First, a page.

Avatar: The Last Airbender is not your average kids’ show.
While many series of this nature cater to a younger audience by bypassing any heavy allegories and mature themes, Avatar doubled down by making it accessible to even the youngest fans. As such, the series remains a fan favorite as its target audience enters adulthood. Still, despite being off the air for 13 years, new information comes out every day about how creators arrived on dark storylines like Katara’s.
‘Avatar: The Last Airbender’: Who is Katara?
According to her page on Fandom, Katara is a waterbender from the Southern Water Tribe. Her mother died when she was young, and her father left to go to battle, so Katara was raised by her grandmother in their stead. With her brother, Sokka, by her side, Katara learned to fend for herself as her grandmother did her best in raising her.
One day, while Katara was out exploring with Sokka, they stumbled upon Aang, the titular Avatar who had been frozen inside an iceberg with his pet bison Appa. Quickly realizing him to be the Avatar, Sokka and Katara followed Aang throughout his journey. The pair grew close, and while Katara was never as powerful as Aang, their love was stronger than either could imagine.
The pair forged a romantic relationship and eventually had children. Later, when Aang passed away., Katara met another young waterbender named Korra, whose journey was profiled in the sequel series The Legend of Korra. This bookended an event that started from her early days when Katara didn’t have a waterbender to look up to.
The reasoning behind this, however, is not what one expects.
Mental Floss notes that while Katara’s heartbreaking story of losing her parents while coming into her powers hits all the story beats that made the show famous, it was not always meant to be that way. Initially, Katara was supposed to be as powerful as Aang was at airbending. However, after creators realized that only one could be that powerful, they wanted a logical explanation about why Katara was different.
As such, her parents, who were not bender but may have steered her toward the right people, were written off. This helps explain why she is ahead of most in her bending skills but not quite at the level of her future husband. Creators Mike Dante DiMartino and Bryan Konietzko spoke about this fluid nature of the Avatar universe.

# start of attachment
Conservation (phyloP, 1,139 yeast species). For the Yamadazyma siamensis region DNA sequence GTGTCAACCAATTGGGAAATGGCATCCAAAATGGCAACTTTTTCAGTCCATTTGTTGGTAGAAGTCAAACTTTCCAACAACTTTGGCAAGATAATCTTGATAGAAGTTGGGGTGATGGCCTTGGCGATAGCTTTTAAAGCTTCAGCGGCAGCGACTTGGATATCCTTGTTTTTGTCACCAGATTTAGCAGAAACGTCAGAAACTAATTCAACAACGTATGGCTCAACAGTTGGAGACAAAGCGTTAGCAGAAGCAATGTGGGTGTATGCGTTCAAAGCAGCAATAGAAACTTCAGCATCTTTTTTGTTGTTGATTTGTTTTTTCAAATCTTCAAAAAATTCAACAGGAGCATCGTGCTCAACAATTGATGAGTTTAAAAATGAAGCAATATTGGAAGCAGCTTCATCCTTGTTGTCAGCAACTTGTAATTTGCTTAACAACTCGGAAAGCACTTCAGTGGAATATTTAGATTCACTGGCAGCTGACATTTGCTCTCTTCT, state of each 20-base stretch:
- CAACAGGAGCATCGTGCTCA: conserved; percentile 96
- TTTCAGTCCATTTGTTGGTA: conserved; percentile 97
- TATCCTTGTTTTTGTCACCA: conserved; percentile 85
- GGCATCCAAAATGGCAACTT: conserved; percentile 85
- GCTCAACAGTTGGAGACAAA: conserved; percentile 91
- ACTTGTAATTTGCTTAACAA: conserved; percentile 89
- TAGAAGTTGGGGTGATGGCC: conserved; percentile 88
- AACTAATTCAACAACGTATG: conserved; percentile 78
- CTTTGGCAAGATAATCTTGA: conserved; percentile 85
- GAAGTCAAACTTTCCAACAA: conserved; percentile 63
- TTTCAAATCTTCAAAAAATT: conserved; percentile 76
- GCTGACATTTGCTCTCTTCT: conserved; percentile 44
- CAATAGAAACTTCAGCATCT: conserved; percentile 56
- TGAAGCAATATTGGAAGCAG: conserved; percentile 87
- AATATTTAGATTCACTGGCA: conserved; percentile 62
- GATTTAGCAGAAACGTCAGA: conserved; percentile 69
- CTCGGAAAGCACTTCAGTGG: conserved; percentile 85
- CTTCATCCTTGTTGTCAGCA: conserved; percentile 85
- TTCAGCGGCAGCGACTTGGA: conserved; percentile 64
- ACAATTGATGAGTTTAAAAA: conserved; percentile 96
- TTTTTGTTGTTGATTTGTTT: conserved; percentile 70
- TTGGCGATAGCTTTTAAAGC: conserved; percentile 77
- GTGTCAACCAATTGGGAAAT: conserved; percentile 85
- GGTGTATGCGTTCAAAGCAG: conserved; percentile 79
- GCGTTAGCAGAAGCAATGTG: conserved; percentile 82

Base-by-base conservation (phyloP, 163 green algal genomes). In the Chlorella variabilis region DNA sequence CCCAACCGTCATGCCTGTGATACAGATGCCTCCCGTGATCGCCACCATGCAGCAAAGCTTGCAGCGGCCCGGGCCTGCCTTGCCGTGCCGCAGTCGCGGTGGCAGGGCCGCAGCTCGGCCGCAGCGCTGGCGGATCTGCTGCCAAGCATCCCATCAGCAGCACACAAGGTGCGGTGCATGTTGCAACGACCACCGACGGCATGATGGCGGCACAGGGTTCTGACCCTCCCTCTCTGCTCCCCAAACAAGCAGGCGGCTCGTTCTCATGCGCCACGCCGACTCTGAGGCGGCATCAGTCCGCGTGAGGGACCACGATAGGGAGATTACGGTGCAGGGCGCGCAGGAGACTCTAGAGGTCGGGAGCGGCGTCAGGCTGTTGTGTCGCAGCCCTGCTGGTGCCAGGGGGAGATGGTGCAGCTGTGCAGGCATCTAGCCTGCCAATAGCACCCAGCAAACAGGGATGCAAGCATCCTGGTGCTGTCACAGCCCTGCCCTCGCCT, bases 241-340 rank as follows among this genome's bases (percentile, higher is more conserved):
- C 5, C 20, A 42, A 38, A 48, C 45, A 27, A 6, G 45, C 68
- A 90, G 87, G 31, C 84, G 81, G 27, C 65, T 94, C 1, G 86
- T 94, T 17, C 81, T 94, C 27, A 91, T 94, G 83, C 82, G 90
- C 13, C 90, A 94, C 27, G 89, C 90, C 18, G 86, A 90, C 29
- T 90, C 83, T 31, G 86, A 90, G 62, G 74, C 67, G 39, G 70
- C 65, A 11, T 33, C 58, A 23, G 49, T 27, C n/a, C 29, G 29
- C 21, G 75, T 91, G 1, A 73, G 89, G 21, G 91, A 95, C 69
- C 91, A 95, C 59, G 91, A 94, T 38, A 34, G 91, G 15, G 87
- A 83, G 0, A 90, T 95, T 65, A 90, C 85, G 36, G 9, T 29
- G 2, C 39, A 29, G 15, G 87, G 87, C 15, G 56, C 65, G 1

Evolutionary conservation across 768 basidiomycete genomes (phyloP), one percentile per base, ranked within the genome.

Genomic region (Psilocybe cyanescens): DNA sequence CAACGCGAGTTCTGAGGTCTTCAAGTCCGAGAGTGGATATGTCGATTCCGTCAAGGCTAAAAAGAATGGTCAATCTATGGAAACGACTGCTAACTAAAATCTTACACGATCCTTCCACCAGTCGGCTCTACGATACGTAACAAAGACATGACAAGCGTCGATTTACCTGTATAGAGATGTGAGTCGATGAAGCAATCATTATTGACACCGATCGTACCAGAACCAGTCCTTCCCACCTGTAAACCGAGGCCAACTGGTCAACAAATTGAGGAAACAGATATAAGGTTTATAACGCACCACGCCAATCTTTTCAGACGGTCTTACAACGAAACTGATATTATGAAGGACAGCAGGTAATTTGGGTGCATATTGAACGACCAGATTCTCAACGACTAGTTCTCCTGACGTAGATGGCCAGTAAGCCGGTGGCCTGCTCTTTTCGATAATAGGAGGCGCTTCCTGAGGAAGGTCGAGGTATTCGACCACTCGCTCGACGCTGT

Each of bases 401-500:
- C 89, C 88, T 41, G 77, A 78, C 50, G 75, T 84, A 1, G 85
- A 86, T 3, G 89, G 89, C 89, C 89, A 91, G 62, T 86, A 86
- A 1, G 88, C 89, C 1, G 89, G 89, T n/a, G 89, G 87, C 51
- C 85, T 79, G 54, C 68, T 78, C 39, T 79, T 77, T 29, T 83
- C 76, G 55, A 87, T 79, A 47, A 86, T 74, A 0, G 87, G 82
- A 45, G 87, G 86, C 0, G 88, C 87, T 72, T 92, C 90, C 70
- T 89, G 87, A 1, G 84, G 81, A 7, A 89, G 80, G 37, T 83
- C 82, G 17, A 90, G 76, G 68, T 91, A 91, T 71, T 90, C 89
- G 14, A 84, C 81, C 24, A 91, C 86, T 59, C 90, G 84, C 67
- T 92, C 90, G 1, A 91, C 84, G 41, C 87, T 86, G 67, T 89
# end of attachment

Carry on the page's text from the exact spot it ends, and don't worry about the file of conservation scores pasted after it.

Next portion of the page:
Taking a page from Star Wars, which introduced the bloodborne midichlorians not long before Avatar, bending was meant to be something that people could be taught. Not something inherent to a select few.
The creators speak out
DiMartino notes that even if Katara’s parents were there, they knew about the potential that a person like Katara could wield. After all, bending seemed to have an aura of chaos around it. He and Konietzko talked about this for AvatarSpirit.net.
“Katara’s mom and dad weren’t benders. Maybe it’s a recessive gene. I’ve always seen it as more spiritual connections, though. A little bit mysterious,” he told his co-creator.
However, Konietzko spoke about how sometimes, the instincts about creating the story let these rules play out, even when the creators may not fully get where they are headed.
“Sometimes we might not know…it’s more of what we don’t want it to be. We didn’t want it to be like there is a lineage…a royal family or something…and these people can bend, and then there’s everyone else as non-bending, people who never will—some sort of caste system. Mike and I are more attracted to more of the flux-type universe. The only constant is change, variation, that sorta thing. I’m sure it’s a bunch of factors,” he told his friend.
This constant state of flux that goes through the writers’ room explains the same rules applying to the universe they created. After all, it’s not about connecting every loose end but making each new power fit within the mythos of the universe. This explains Avatar’s powerand tells other creators the correct way to go about creating such a popular universe.
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